Since April 2011 Google has made some significant updates to its search algorithm, unless you work in the SEO industry you’re unlikely to have heard of them. However, if you are in any way involved in online marketing then these must be taken into account for every channel.
April 2011 – Google Panda – Targeted websites with poor quality content, spam & duplicated content
April 2012 – Google Penguin – Targeted websites with dubious back-links and over-optimisation
Sept 2013 – Google Hummingbird – To reflect how more and more people are beginning to ask search engines questions like they would ask a human being – “How long should I boil an egg?”
These changes demonstrate the search giants efforts to answer the demands of its users almost before they know what those demands actually are. The affects of these changes are greater than you would imagine or even notice, but they aren’t something any business can ignore.
Well to give you an idea, here are some examples…
Have you updated your site recently?
If all your competitors constantly update their sites but you don’t, your rankings compared to theirs will go down.
Your site is considered fresh when:
- You have recently updated it (changed content or added new pages)
- The site acquired new incoming links recently.
- Most of the sites that link to the site are fresh (recently updated, got linked to).
Your site becomes stale (outdated) when:
- You have not updated it recently.
- You have no new incoming links.
- The sites that link to you have not been updated and linked to.
So how often should you be updating your web pages?
The short answer is, more than you are now.
For a more exact idea you will need to think about how often you’re customers will be looking for new information and this greatly depends on the business you are in and markets you serve.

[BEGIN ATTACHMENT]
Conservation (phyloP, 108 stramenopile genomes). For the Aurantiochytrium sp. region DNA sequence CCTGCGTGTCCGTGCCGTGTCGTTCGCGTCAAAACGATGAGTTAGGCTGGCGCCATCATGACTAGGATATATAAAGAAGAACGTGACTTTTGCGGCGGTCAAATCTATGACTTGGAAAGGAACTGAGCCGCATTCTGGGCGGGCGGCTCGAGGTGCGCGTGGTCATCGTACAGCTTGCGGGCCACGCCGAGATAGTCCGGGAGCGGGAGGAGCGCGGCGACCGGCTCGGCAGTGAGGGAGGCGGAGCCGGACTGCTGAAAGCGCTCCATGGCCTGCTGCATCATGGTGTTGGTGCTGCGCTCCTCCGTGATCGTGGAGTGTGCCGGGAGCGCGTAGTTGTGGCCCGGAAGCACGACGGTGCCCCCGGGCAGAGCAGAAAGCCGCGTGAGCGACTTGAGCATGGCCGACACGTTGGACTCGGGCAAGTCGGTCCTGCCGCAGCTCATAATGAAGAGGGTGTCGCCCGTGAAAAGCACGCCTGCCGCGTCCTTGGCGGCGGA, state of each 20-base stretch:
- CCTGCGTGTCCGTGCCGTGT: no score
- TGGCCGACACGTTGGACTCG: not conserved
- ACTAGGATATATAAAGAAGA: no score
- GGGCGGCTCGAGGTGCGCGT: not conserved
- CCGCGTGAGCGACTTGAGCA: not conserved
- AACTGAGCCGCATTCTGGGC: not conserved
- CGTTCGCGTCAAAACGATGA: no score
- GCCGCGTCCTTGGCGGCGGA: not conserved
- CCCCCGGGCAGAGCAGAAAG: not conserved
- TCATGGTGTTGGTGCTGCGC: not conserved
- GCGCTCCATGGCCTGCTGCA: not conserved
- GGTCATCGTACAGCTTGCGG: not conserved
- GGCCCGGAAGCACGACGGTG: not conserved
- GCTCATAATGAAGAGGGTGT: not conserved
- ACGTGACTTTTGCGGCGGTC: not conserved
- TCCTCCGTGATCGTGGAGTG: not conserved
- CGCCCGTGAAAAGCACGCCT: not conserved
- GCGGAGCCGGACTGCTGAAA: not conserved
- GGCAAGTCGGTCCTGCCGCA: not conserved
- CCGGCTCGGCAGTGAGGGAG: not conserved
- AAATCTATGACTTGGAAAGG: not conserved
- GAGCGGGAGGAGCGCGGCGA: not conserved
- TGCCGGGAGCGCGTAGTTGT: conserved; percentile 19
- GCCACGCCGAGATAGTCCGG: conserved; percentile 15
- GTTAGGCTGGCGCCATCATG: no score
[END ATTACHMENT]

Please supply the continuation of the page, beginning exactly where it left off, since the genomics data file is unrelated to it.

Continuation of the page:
- Your pages rank high for some keywords. Do people searching actually click on your pages?
- If they don’t it may negatively affect your rankings.
- When users frequently click on your ranked pages that is a good thing in the eyes of Google.
Google’s view of content
When you have a lot of unique content, there is no way your pages will not get ranked high for at least some non-competitive keywords. Before you get ranked high for competitive keywords, you need to get ranked high for non-competitive ones.
Every time one of your pages gets ranked high (top 30) for some keywords that tells Google that you have good content.
The more content you have the more times you get pages ranked high for non-competitive keywords, which helps in the future rankings of more competitive keyphrases.
Google tries to detect when you do aggressive link building. Again, don’t overdo it. Focus on content. Over-optimising content also does not help too much because it lowers your chances to rank well for related/synonymous key phrases.
Google considers a page to be at least 300 words and what’s more Google Panda takes into account how long users spend viewing content on a webpage. The longer a user spends the more engaging the content, the higher rank.
Don’t employ good content and miss out on being rewarded with Traffic simply because you didn’t place enough of it on a page, instead relying too much on images or adverts.
How much of the website should you update?
Adding a “News” or “Blog” to your website is simply not enough today if you expect to engage the largest and widest audience to your website. Google may reward you for your efforts but it you fail to update the rest of the website you still risk being out-ranked by competitor sites covering similar topics, that employ more fresh content than you do.
Summary – what it takes to get top ranking with Google?
- Add new content frequently (at least once a week).
- Write long in-depth content instead of short pages. Longer pages will always outperform shorter ones.
- Don’t over-optimize. Think about making your navigation readable, your text readable and include more keywords only if you think it is appropriate to your users. Write naturally and include related terms.
- Don’t be over-aggressive with link building.
- Link out to other good sites/pages in your articles.
- Cross-reference your content by putting links within your content to other pages on your site.
- Use long descriptive anchor text. Keyword density in content/links is a myth.
- Publish unique content. Forget about duplicate content. It does not work on Google.
- Have some patience. Let your site age and don’t stop working on any factor (content, links).
- It is better to lay off link building and add fresh unique high-quality content.
- Content is King, sorry Emperor!
by Charlie McGhee